Last week, I had an opportunity to meet many relatives at a party, after many pep talks and looping topics, my uncle was telling an incident of falling asleep while he was driving. His chilling experience was an exciting story for the listeners.
"What part of our body sleeps first?" A half-baked question of another relative turned the situation upside down. The person who raised the question was not well educated or trade veteran. The query was steady to dip the crowd speechless for a minute.
"Well..., I guess, it's the eyeball" A teacher answered like a kid in a class. Without saying anything, the person who raised the question tightened and tilted up his lips to imply a gesture of rejection. Some of the other answers like "brain, mind" also failed to protect academic qualifications at this poor farmer's platform. This man's role was strong enough to wrap the crowd around his finger.
I perceived this context had created a boiling uneasiness among others who believed that they were born to lead, consult, or teach.
Since he realized, he has won, his victorious voice presented the answer as the "ear."
With this answer, he was bombarded with a load of questions from the audience, and he had to present all the things he knew to justify his response. The incident concluded within an agreeable and disagreeable ambiance.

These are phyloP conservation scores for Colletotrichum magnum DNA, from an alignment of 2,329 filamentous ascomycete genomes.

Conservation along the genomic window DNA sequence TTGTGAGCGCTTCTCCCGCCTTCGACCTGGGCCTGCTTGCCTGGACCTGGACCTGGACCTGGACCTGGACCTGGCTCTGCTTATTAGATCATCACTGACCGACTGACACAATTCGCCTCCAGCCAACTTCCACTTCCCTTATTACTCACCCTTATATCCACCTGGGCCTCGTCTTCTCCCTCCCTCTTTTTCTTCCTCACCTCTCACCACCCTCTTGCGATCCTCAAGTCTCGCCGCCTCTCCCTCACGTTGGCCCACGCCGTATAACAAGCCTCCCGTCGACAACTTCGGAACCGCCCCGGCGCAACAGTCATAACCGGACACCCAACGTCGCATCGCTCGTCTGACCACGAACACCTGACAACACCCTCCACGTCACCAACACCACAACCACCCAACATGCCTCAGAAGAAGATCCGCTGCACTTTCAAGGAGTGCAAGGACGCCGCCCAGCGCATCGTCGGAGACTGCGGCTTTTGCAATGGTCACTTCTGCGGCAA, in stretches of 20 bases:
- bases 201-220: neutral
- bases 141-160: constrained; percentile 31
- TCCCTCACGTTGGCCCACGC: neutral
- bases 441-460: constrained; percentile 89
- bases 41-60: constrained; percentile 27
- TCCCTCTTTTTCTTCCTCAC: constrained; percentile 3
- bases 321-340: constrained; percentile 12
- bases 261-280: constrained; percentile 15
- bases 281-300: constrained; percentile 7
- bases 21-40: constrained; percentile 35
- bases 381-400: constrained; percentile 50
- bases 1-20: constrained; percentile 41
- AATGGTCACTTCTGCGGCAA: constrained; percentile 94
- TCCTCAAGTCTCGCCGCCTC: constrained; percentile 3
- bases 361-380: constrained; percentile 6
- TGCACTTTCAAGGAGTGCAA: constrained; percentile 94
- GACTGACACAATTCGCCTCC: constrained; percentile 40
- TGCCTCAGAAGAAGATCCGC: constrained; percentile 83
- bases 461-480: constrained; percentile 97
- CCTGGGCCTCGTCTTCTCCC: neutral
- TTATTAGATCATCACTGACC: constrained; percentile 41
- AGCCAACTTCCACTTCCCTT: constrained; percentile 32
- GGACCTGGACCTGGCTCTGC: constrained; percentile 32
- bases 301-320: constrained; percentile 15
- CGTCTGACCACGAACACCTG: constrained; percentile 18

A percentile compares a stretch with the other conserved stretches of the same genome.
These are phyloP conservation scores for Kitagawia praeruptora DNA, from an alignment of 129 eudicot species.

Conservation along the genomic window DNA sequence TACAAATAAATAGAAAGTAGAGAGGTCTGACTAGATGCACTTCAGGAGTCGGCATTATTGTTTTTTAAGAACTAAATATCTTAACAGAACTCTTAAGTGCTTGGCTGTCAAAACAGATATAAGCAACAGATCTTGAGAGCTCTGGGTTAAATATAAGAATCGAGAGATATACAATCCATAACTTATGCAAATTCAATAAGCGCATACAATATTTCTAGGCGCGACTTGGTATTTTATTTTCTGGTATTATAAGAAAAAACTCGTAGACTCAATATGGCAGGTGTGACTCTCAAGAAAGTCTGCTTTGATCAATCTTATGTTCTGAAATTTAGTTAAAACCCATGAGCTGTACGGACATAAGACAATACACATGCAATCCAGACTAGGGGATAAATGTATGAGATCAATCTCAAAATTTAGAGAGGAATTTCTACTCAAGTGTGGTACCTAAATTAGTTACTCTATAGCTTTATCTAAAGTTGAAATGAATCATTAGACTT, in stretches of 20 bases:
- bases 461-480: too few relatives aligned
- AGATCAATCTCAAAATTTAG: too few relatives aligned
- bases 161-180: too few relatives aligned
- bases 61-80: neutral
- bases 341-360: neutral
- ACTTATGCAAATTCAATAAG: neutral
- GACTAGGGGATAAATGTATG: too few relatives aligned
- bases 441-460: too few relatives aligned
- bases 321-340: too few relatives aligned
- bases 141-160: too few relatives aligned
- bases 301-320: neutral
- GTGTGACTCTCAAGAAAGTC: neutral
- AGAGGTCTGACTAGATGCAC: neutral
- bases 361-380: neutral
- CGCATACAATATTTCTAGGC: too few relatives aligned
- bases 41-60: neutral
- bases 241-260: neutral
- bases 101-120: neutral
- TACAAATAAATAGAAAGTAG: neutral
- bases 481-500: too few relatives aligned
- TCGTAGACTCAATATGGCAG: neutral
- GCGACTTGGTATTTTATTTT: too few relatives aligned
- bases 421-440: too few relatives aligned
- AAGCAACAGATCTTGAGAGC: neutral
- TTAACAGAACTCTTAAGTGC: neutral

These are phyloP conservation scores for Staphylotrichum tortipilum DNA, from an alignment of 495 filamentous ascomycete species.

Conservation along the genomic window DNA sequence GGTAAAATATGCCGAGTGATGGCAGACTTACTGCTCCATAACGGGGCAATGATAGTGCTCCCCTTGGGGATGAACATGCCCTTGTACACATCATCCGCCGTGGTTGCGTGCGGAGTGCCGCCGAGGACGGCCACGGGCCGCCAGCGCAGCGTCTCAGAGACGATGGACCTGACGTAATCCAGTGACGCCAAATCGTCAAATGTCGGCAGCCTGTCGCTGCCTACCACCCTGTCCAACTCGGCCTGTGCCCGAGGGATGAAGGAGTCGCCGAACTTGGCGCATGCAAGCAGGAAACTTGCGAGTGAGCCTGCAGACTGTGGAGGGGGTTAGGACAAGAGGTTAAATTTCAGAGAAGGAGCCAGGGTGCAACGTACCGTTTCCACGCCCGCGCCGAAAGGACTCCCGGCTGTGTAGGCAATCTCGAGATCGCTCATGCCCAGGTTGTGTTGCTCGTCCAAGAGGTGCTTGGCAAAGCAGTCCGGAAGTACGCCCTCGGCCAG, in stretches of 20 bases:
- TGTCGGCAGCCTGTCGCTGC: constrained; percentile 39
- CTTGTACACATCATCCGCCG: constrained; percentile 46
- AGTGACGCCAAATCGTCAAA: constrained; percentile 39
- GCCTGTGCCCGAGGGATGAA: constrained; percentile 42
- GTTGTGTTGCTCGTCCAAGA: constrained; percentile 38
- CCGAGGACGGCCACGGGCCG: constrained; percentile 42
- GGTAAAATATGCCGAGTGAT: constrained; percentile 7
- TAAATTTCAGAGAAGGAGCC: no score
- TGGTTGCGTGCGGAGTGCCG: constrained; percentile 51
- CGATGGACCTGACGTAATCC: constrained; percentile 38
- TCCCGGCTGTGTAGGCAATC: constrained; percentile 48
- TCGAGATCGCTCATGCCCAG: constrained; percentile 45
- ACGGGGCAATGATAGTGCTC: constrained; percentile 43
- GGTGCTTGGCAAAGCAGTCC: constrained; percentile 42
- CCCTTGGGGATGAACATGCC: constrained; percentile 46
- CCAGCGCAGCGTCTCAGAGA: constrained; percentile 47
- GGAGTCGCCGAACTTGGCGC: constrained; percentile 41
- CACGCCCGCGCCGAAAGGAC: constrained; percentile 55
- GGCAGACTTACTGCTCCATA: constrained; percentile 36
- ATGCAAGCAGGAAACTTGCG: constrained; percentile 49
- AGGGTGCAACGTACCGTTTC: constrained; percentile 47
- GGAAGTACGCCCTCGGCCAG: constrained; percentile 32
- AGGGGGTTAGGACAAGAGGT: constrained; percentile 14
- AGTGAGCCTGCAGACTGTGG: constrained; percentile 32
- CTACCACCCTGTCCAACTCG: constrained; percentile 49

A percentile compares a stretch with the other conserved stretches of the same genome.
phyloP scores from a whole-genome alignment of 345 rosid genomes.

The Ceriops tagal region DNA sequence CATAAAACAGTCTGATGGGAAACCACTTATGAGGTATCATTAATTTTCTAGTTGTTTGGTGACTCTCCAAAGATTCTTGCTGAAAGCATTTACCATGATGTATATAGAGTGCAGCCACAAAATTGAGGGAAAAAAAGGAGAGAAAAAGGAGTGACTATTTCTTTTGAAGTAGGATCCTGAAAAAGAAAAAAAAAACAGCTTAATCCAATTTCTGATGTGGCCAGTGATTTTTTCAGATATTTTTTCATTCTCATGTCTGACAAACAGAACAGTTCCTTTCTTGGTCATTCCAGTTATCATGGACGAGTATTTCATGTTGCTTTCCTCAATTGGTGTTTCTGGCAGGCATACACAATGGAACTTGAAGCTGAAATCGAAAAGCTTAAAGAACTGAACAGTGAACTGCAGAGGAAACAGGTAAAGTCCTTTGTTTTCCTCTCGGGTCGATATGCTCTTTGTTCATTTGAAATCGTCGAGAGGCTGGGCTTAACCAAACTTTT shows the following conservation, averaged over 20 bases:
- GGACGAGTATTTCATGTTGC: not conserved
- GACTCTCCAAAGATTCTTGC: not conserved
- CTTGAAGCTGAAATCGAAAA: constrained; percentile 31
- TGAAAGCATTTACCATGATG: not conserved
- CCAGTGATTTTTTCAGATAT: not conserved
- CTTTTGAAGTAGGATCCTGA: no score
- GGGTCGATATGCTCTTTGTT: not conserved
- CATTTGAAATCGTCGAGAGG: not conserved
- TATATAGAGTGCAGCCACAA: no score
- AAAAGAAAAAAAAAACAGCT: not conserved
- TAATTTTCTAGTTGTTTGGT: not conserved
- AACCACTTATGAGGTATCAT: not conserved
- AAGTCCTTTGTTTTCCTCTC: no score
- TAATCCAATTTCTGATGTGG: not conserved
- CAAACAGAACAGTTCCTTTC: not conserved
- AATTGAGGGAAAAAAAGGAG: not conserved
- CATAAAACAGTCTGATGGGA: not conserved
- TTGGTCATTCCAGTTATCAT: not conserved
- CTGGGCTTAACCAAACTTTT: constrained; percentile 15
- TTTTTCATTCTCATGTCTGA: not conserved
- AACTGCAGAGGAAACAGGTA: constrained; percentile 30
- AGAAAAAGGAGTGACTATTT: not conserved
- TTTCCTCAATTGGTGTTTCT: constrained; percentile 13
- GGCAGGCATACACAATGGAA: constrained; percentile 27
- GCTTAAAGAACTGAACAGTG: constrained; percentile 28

However, years later, I found that Mr. Bazil has told NBC News that, "There are two stages of light sleep. The lightest is the stage of sleep you're likely in if you nod off during a lecture when consciousness is decreased, but the brain is still processing some information around you (sometimes hearing your name or another stimulus will jolt you awake). Intermediate light sleep is slightly deeper, which is harder to awaken from."
I brought this story into your attention not to educate you about which organ sleep first but to remind you of a popular theory which is related to such situations for your consideration. It is none other than the Johari window, the art of understanding ourselves and others.
The Johari window helps people to understand their relationship with themselves and others. It had been created by psychologists Joseph Luft and Harrington Ingham in 1955 and has used primarily in self-help groups and corporate settings as a heuristic exercise. It teaches us to see or understand the things following the situation or location we stand on.
We stand on four spots.
Open space: known to you and known to others
Blind spot: unknown to yourself but known to others
Hidden area: known to yourself but unknown to others
Unknown area: unknown to yourself and unknown to others
Look through Johari window where you are and observe what you see. Indeed, it can shine you up as a capable performer, communicator, and manager through enhancing your versatility and adaptability.
By Wasantha Tennakoon
Email address: firstname.lastname@example.org